On Friday, I attended a professional workshop, “Assessment for Learning,” with Sheelagh, Sharween, Paulina, Gordon and Wendy. Tom Schimmer spoke of the paramount responsibility we share as educators: to protect students’ confidence and well-being through use of sound educational practices. He also noted that the most important instructional decisions are made by students themselves. They decide whether the learning is worth the effort; students decide whether they believe they are capable of reaching the learning targets. It is only after they make these decisions in the affirmative that we as teachers can impact their learning lives. In essence we are second in the rank order of importance as instructional decision makers.
Schimmer also talked of how assessment for learning reveals to students “how to do better next time.” He spoke of the impact on student achievement when the principles of assessment for learning permeate the classroom environment:
- student gains in standardized tests;
- increased sense of student confidence;
- the largest gains accruing to the lowest achievers (“Everyone wins, with those who have the most to win, wining the most.” Stiggins).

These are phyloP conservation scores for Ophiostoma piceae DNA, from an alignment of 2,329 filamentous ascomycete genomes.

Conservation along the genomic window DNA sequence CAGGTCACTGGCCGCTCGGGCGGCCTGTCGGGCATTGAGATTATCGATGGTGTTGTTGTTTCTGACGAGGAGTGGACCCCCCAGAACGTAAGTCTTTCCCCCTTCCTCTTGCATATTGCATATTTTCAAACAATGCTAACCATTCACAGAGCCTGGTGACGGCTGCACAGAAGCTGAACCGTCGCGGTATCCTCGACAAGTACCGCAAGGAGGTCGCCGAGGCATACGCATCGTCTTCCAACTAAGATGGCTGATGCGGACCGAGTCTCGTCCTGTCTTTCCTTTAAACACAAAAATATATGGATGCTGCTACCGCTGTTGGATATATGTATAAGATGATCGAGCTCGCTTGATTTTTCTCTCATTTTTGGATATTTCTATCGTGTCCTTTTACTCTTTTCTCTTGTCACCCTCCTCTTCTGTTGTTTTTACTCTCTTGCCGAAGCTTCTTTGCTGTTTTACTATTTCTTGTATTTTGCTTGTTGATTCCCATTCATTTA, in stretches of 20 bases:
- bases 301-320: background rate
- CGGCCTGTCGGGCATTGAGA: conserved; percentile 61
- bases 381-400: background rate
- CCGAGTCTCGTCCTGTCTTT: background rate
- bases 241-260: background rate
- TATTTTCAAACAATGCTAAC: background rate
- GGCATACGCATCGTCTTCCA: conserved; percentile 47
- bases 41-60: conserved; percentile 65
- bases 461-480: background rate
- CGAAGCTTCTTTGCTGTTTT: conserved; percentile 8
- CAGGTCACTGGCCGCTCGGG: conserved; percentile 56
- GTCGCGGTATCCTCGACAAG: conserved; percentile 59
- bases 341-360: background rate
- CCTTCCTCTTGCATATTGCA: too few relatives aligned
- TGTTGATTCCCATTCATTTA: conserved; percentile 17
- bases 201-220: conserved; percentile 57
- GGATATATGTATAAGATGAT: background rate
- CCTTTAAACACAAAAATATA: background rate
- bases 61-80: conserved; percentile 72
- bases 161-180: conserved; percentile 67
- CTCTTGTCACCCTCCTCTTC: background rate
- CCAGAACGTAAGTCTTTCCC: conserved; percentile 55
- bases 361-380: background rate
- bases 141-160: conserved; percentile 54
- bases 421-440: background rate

Rick Stiggins, in Classroom Assessment for Student Learning: Doing it Right – Using it Well, notes that in the case of assessment for learning, “assessment becomes not only the measurer of impact but also the innovation that causes change in student achievement; assessment is not just the index of change, it is the change.”
In the posted article, “New Assessment Beliefs for a New School Mission,” Stiggins presents an alternate vision of excellence in assessment, urging a balance between standardized assessments of leaning and classroom assessments for learning. He also provides the research evidence of the remarkable achievement gains that would result from such balance.
Our stated goal at JO is to have students engage in and take active responsibility for their learning. Assessment for learning, in essence, helps all students ask and answer three critical questions: (1) “Where am I going?; (2) “Where am I now?”; and (3) “How can I close the gap?”. These are questions that we are presently addressing as part of our School Planning process. As we inquire as to how we can ensure that failure in not an option for any student so too should we be asking how we can use classroom assessment to, as Stiggins concludes, “make success a driving force in the learning life of every student.”
Have a nice weekend